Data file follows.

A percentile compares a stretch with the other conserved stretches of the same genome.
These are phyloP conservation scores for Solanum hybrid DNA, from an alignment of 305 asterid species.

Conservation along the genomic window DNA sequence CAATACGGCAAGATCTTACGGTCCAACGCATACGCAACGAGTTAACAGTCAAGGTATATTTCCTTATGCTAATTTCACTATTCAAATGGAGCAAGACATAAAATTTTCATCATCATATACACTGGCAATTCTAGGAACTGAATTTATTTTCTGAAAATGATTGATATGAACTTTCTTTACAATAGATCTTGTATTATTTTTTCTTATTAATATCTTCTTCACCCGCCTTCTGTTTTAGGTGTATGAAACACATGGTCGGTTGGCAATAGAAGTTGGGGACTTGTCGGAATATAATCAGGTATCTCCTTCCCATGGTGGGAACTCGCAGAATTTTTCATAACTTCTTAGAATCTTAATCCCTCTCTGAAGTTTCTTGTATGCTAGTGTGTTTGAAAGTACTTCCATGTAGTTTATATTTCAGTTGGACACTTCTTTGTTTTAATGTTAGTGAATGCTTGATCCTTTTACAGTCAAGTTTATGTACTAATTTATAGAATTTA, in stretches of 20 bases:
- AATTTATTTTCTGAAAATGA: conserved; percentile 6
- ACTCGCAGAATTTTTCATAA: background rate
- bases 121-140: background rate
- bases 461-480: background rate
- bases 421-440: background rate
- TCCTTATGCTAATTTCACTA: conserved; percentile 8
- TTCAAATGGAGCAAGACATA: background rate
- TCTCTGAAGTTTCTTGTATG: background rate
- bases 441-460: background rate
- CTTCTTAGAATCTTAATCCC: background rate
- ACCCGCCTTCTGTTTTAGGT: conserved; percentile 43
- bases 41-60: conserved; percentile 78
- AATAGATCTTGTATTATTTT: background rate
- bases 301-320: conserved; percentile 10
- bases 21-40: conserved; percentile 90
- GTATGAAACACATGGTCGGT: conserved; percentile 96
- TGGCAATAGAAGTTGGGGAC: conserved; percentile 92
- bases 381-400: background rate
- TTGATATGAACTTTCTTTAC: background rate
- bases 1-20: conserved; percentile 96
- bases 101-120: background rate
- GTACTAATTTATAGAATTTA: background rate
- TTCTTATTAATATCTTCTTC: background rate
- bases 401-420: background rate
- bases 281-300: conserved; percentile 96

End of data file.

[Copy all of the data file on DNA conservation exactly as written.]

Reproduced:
A percentile compares a stretch with the other conserved stretches of the same genome.
These are phyloP conservation scores for Solanum hybrid DNA, from an alignment of 305 asterid species.

Conservation along the genomic window DNA sequence CAATACGGCAAGATCTTACGGTCCAACGCATACGCAACGAGTTAACAGTCAAGGTATATTTCCTTATGCTAATTTCACTATTCAAATGGAGCAAGACATAAAATTTTCATCATCATATACACTGGCAATTCTAGGAACTGAATTTATTTTCTGAAAATGATTGATATGAACTTTCTTTACAATAGATCTTGTATTATTTTTTCTTATTAATATCTTCTTCACCCGCCTTCTGTTTTAGGTGTATGAAACACATGGTCGGTTGGCAATAGAAGTTGGGGACTTGTCGGAATATAATCAGGTATCTCCTTCCCATGGTGGGAACTCGCAGAATTTTTCATAACTTCTTAGAATCTTAATCCCTCTCTGAAGTTTCTTGTATGCTAGTGTGTTTGAAAGTACTTCCATGTAGTTTATATTTCAGTTGGACACTTCTTTGTTTTAATGTTAGTGAATGCTTGATCCTTTTACAGTCAAGTTTATGTACTAATTTATAGAATTTA, in stretches of 20 bases:
- AATTTATTTTCTGAAAATGA: conserved; percentile 6
- ACTCGCAGAATTTTTCATAA: background rate
- bases 121-140: background rate
- bases 461-480: background rate
- bases 421-440: background rate
- TCCTTATGCTAATTTCACTA: conserved; percentile 8
- TTCAAATGGAGCAAGACATA: background rate
- TCTCTGAAGTTTCTTGTATG: background rate
- bases 441-460: background rate
- CTTCTTAGAATCTTAATCCC: background rate
- ACCCGCCTTCTGTTTTAGGT: conserved; percentile 43
- bases 41-60: conserved; percentile 78
- AATAGATCTTGTATTATTTT: background rate
- bases 301-320: conserved; percentile 10
- bases 21-40: conserved; percentile 90
- GTATGAAACACATGGTCGGT: conserved; percentile 96
- TGGCAATAGAAGTTGGGGAC: conserved; percentile 92
- bases 381-400: background rate
- TTGATATGAACTTTCTTTAC: background rate
- bases 1-20: conserved; percentile 96
- bases 101-120: background rate
- GTACTAATTTATAGAATTTA: background rate
- TTCTTATTAATATCTTCTTC: background rate
- bases 401-420: background rate
- bases 281-300: conserved; percentile 96